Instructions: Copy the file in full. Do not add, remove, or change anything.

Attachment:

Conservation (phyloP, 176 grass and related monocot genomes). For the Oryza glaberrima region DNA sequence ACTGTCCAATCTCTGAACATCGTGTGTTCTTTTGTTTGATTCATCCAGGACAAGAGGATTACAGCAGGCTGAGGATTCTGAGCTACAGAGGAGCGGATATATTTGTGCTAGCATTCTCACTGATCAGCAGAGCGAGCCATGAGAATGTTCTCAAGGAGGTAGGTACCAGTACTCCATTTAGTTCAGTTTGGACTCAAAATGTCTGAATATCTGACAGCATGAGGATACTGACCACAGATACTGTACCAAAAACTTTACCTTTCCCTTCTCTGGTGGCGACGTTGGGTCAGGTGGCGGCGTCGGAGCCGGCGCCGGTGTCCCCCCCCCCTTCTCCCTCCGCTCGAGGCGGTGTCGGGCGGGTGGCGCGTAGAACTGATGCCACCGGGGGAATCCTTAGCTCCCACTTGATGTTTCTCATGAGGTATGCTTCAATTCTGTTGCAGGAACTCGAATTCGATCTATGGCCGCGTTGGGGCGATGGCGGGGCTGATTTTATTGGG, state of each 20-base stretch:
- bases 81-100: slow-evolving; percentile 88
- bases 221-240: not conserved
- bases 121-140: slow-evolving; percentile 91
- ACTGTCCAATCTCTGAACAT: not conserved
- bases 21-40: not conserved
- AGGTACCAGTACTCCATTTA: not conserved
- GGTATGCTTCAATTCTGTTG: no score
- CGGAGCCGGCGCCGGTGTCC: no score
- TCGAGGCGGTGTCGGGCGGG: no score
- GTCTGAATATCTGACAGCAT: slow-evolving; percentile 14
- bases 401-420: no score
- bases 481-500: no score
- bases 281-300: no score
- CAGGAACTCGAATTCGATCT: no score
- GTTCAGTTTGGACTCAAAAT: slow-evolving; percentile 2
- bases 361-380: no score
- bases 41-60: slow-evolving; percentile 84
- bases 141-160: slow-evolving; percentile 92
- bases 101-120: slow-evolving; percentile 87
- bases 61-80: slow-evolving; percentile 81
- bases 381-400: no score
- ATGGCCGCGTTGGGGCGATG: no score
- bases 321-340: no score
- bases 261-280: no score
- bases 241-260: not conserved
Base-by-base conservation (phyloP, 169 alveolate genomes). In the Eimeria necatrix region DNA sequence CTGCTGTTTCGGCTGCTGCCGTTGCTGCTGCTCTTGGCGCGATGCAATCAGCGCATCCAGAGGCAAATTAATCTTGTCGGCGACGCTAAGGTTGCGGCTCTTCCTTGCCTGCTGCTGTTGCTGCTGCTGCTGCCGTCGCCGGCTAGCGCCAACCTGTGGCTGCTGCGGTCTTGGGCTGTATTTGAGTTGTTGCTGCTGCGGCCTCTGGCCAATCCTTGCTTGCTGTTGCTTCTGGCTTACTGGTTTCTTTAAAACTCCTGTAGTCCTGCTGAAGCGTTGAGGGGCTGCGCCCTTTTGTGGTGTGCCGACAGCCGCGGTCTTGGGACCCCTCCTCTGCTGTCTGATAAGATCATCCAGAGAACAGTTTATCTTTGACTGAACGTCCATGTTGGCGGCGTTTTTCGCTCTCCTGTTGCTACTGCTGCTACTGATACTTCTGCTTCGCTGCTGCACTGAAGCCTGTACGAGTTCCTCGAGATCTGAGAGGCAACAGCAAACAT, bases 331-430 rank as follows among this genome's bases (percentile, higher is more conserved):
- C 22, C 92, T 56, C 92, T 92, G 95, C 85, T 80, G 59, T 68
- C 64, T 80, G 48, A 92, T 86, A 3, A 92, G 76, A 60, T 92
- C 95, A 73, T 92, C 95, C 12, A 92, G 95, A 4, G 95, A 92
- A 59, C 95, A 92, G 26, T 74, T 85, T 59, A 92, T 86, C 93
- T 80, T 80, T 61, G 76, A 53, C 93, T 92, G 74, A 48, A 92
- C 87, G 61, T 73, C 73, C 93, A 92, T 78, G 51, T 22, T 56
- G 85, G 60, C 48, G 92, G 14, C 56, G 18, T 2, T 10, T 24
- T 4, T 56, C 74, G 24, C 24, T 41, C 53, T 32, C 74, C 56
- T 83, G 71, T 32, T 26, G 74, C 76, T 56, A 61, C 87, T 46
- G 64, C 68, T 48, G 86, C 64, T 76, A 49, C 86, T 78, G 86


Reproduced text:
Conservation (phyloP, 176 grass and related monocot genomes). For the Oryza glaberrima region DNA sequence ACTGTCCAATCTCTGAACATCGTGTGTTCTTTTGTTTGATTCATCCAGGACAAGAGGATTACAGCAGGCTGAGGATTCTGAGCTACAGAGGAGCGGATATATTTGTGCTAGCATTCTCACTGATCAGCAGAGCGAGCCATGAGAATGTTCTCAAGGAGGTAGGTACCAGTACTCCATTTAGTTCAGTTTGGACTCAAAATGTCTGAATATCTGACAGCATGAGGATACTGACCACAGATACTGTACCAAAAACTTTACCTTTCCCTTCTCTGGTGGCGACGTTGGGTCAGGTGGCGGCGTCGGAGCCGGCGCCGGTGTCCCCCCCCCCTTCTCCCTCCGCTCGAGGCGGTGTCGGGCGGGTGGCGCGTAGAACTGATGCCACCGGGGGAATCCTTAGCTCCCACTTGATGTTTCTCATGAGGTATGCTTCAATTCTGTTGCAGGAACTCGAATTCGATCTATGGCCGCGTTGGGGCGATGGCGGGGCTGATTTTATTGGG, state of each 20-base stretch:
- bases 81-100: slow-evolving; percentile 88
- bases 221-240: not conserved
- bases 121-140: slow-evolving; percentile 91
- ACTGTCCAATCTCTGAACAT: not conserved
- bases 21-40: not conserved
- AGGTACCAGTACTCCATTTA: not conserved
- GGTATGCTTCAATTCTGTTG: no score
- CGGAGCCGGCGCCGGTGTCC: no score
- TCGAGGCGGTGTCGGGCGGG: no score
- GTCTGAATATCTGACAGCAT: slow-evolving; percentile 14
- bases 401-420: no score
- bases 481-500: no score
- bases 281-300: no score
- CAGGAACTCGAATTCGATCT: no score
- GTTCAGTTTGGACTCAAAAT: slow-evolving; percentile 2
- bases 361-380: no score
- bases 41-60: slow-evolving; percentile 84
- bases 141-160: slow-evolving; percentile 92
- bases 101-120: slow-evolving; percentile 87
- bases 61-80: slow-evolving; percentile 81
- bases 381-400: no score
- ATGGCCGCGTTGGGGCGATG: no score
- bases 321-340: no score
- bases 261-280: no score
- bases 241-260: not conserved
Base-by-base conservation (phyloP, 169 alveolate genomes). In the Eimeria necatrix region DNA sequence CTGCTGTTTCGGCTGCTGCCGTTGCTGCTGCTCTTGGCGCGATGCAATCAGCGCATCCAGAGGCAAATTAATCTTGTCGGCGACGCTAAGGTTGCGGCTCTTCCTTGCCTGCTGCTGTTGCTGCTGCTGCTGCCGTCGCCGGCTAGCGCCAACCTGTGGCTGCTGCGGTCTTGGGCTGTATTTGAGTTGTTGCTGCTGCGGCCTCTGGCCAATCCTTGCTTGCTGTTGCTTCTGGCTTACTGGTTTCTTTAAAACTCCTGTAGTCCTGCTGAAGCGTTGAGGGGCTGCGCCCTTTTGTGGTGTGCCGACAGCCGCGGTCTTGGGACCCCTCCTCTGCTGTCTGATAAGATCATCCAGAGAACAGTTTATCTTTGACTGAACGTCCATGTTGGCGGCGTTTTTCGCTCTCCTGTTGCTACTGCTGCTACTGATACTTCTGCTTCGCTGCTGCACTGAAGCCTGTACGAGTTCCTCGAGATCTGAGAGGCAACAGCAAACAT, bases 331-430 rank as follows among this genome's bases (percentile, higher is more conserved):
- C 22, C 92, T 56, C 92, T 92, G 95, C 85, T 80, G 59, T 68
- C 64, T 80, G 48, A 92, T 86, A 3, A 92, G 76, A 60, T 92
- C 95, A 73, T 92, C 95, C 12, A 92, G 95, A 4, G 95, A 92
- A 59, C 95, A 92, G 26, T 74, T 85, T 59, A 92, T 86, C 93
- T 80, T 80, T 61, G 76, A 53, C 93, T 92, G 74, A 48, A 92
- C 87, G 61, T 73, C 73, C 93, A 92, T 78, G 51, T 22, T 56
- G 85, G 60, C 48, G 92, G 14, C 56, G 18, T 2, T 10, T 24
- T 4, T 56, C 74, G 24, C 24, T 41, C 53, T 32, C 74, C 56
- T 83, G 71, T 32, T 26, G 74, C 76, T 56, A 61, C 87, T 46
- G 64, C 68, T 48, G 86, C 64, T 76, A 49, C 86, T 78, G 86